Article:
What's the first thing people do when the power goes out? Search for light. Whether it's for safety or a genuine fear, no one likes the dark, and the new horror film Lights Out will tell you no one likes it before there's something lurking within it. Lights Out was one of my most anticipated films this year and I hate to say it didn't do anything for me. This could due to a fatigue that's setting in around the films James Wan - who still solid as a horror director - is producing at a pace that verges on the Marvel-esque, or it could be the complete lack of logic that transports characters from A to B while falling back on the familiar.
After the mysterious death of his father, Martin (Gabriel Bateman) can't sleep at night, a fear only enhanced by his mentally disturbed mother Sophie's (Maria Bello) conversations with a woman named Diana who's only seen in shadows. Desperate for help, Martin turns to his estranged sister Rebecca (Teresa Palmer) who's been down the same road with her mother. But is this mental illness or something far scarier?
David F. Sandberg's 2013 short Lights Out is a fun, creepy way to spend three minutes; the premise sells itself, the scares aren't belabored and it leaves an image that will either make you uneasy or cause you to laugh out loud. Hollywood demanded more, greenlighting a feature-length film based on the short and putting Sandberg in the driver's seat.
Binding mental illness and the paranormal isn't new for the horror genre. Previous forays into the mind have either been literal (The Cell, Psycho, The Shining) or ambiguous (The Exorcist); Lights Out wants it both ways, simultaneously defining "Diana" as the manifestation of Sophie's deteroriating mental state and being a literal manifestation herself. Before Diana takes over, the script actually presents a solid case for taking the scares figuratively. Rebecca discusses her own childhood growing up with a mother who ignored her, content to talk to someone who wasn't there. The script tries infusing both stories into one, with talk of Diana "feeding" on Sophie's already fragile mental state. But, considering where the two met as children no one ever appears to comment on whether Sophie's mind played a hand in things or whether Diana is a supervillain with actual powers?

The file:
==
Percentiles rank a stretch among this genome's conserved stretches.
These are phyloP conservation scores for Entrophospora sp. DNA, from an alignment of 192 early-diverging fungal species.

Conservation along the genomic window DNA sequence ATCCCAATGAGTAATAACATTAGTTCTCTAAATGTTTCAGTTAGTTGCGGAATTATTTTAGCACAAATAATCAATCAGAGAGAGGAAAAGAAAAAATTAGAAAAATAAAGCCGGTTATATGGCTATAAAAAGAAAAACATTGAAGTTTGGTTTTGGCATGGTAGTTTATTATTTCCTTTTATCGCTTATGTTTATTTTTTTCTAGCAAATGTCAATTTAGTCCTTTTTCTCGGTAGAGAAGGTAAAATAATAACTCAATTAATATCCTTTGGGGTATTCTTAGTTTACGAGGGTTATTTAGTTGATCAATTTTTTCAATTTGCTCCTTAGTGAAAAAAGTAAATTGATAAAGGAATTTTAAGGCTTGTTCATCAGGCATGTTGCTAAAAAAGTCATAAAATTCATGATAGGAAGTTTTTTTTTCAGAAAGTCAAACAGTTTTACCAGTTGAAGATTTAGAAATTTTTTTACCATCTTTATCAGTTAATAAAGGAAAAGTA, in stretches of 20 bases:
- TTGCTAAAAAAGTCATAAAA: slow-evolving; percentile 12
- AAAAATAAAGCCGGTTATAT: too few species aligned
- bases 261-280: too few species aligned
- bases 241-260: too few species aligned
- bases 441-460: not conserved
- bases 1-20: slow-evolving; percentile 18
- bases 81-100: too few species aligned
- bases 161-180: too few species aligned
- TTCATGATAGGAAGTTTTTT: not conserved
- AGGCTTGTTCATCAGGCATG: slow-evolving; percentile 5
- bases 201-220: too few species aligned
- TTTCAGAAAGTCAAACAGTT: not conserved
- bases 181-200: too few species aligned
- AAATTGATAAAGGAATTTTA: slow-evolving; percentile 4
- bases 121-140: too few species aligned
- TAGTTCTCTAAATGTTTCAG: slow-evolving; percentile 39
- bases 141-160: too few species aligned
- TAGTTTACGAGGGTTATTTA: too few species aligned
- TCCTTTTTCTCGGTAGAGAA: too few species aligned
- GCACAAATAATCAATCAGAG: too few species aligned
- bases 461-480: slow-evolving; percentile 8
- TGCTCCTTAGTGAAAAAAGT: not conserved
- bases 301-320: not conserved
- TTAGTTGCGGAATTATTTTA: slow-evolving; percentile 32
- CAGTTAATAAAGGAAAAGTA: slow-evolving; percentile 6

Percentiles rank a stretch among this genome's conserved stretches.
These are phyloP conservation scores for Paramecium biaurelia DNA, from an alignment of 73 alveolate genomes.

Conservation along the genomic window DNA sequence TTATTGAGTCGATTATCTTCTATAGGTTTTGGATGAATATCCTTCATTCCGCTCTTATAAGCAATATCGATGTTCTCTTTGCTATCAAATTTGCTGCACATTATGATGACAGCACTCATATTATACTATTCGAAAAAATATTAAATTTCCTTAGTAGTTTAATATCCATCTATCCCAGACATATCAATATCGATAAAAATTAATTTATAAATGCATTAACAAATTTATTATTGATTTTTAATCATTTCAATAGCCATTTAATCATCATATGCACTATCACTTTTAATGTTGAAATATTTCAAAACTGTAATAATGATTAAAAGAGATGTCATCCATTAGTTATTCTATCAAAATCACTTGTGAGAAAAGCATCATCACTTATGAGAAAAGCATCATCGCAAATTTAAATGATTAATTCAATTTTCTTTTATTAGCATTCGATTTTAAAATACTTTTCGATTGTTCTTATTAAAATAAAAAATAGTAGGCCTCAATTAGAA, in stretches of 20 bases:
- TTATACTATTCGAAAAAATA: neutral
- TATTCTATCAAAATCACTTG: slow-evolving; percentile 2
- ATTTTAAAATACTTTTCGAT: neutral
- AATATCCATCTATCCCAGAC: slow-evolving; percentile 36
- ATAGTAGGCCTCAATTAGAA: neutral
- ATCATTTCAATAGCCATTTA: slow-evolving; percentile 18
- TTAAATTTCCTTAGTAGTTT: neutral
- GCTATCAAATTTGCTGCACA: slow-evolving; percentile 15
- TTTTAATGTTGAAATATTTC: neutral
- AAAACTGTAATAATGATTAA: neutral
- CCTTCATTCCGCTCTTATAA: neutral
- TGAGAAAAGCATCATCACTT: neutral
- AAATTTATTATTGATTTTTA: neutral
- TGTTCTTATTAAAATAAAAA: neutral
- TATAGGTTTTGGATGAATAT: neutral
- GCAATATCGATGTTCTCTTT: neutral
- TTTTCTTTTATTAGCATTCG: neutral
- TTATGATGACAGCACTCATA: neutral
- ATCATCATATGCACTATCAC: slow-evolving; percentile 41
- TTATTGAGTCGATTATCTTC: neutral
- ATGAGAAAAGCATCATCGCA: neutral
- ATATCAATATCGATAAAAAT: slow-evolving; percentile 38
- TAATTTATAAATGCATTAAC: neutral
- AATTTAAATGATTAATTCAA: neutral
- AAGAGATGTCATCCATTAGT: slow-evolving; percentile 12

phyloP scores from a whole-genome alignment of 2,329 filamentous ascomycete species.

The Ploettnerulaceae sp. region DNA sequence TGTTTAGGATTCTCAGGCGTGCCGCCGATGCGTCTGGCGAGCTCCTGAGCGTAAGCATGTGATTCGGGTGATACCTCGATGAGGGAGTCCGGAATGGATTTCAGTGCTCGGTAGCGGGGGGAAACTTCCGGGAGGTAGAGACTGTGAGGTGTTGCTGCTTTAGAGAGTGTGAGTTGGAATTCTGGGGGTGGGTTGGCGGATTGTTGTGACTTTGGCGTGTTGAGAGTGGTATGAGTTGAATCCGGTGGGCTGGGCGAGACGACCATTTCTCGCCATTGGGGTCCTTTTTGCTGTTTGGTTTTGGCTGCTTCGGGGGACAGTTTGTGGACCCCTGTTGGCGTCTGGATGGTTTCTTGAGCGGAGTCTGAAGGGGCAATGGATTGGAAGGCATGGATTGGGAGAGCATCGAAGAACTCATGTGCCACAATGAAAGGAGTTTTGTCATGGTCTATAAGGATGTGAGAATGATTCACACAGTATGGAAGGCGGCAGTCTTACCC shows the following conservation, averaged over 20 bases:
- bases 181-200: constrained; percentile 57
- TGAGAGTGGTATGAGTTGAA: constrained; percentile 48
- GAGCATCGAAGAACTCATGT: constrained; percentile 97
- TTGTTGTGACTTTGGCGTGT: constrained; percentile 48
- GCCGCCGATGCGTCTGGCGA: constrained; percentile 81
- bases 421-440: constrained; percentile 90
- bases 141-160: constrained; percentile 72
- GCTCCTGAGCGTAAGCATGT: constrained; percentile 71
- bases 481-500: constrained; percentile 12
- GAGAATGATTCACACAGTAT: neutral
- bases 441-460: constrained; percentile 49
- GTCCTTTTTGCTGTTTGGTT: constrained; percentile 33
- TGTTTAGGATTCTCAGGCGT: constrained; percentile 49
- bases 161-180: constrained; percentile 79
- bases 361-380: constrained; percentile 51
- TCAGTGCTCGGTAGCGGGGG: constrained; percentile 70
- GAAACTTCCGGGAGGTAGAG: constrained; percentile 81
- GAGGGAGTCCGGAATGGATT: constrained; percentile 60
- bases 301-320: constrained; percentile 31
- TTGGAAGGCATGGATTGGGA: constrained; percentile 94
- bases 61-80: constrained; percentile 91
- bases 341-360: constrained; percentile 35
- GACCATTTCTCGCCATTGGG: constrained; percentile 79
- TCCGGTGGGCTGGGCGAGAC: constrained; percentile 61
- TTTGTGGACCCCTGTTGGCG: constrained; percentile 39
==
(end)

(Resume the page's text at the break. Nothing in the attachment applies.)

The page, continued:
The typical horror path soon plays out, removing the ambiguity in favor of a literal ghoul. The scares are the typical jump scares Wan did better just a few months ago in The Conjuring 2. Citing a lack of story as a detriment in a film of this genre might sound silly, but it's hard to build tension with storytelling this sloppy. Rebecca finds out details about her mother's life far too easily, leading one to question why she never knew these things earlier especially with the aid of the internet. (I do praise the film for trying to rely on old-school technology. Rebecca finds old paper files and photos that have supposedly been in her mother's house this entire time). And for someone who has witnessed the paranormal, our heroine is far too cavalier about entering rooms by herself.
There also is a generic quality to Diana's look; she's a grown-up version of Samara from The Ring with a backstory that includes the skin condition from The Others. Sitting in the darkened theater, I wasn't afraid of the shadows around me, nor was I afraid when I went home. The few times I jumped were from the collective theater experience - the audience ate this up - than anything passing for fear. The stereo mix actually enhances any perceived frights, with sound coming from isolated corners of the theater like an old radio play or drive-in, although it's doubtful most will appreciate this.
This is probably the best Teresa Palmer movie I've watched in the last year (yes, counting her performance in Point Break still). Her Rebecca is strong and fed up with her mother's ineptitude. She perfectly conveys the dual frustration and sadness at failing her mother, but needing to stand up for herself. Palmer at least attemps to relay the mixed feelings of being a child with a mentally ill parent and she should be praised for doing so. As an individual, Rebecca is too often belittled by others though. Her non-committal relationship is meant to illustrate her damaged personality rather than her just being uninterested in committment (God forbid), and a social worker sees her as an incompetent guardian because she's a unique rebel girl who puts up Avenged Sevenfold posters on her wall and reads Sandman.
Gabriel Bateman doesn't fall into the typical child actor traps we've come to see in the horror field. He isn't trying to be creepy nor is he annoyingly naive or abrasive. Like Rebecca, he's lived his life with a mother who wants to spend time with him one minute, but falls back on her demons the next. Maria Bello as Sophie doesn't have anything to do short of talk to herself and cry. The ending scene tries to redeem her for her perceived failings as a mother, but it ends up presenting mental illness in such a grossly nega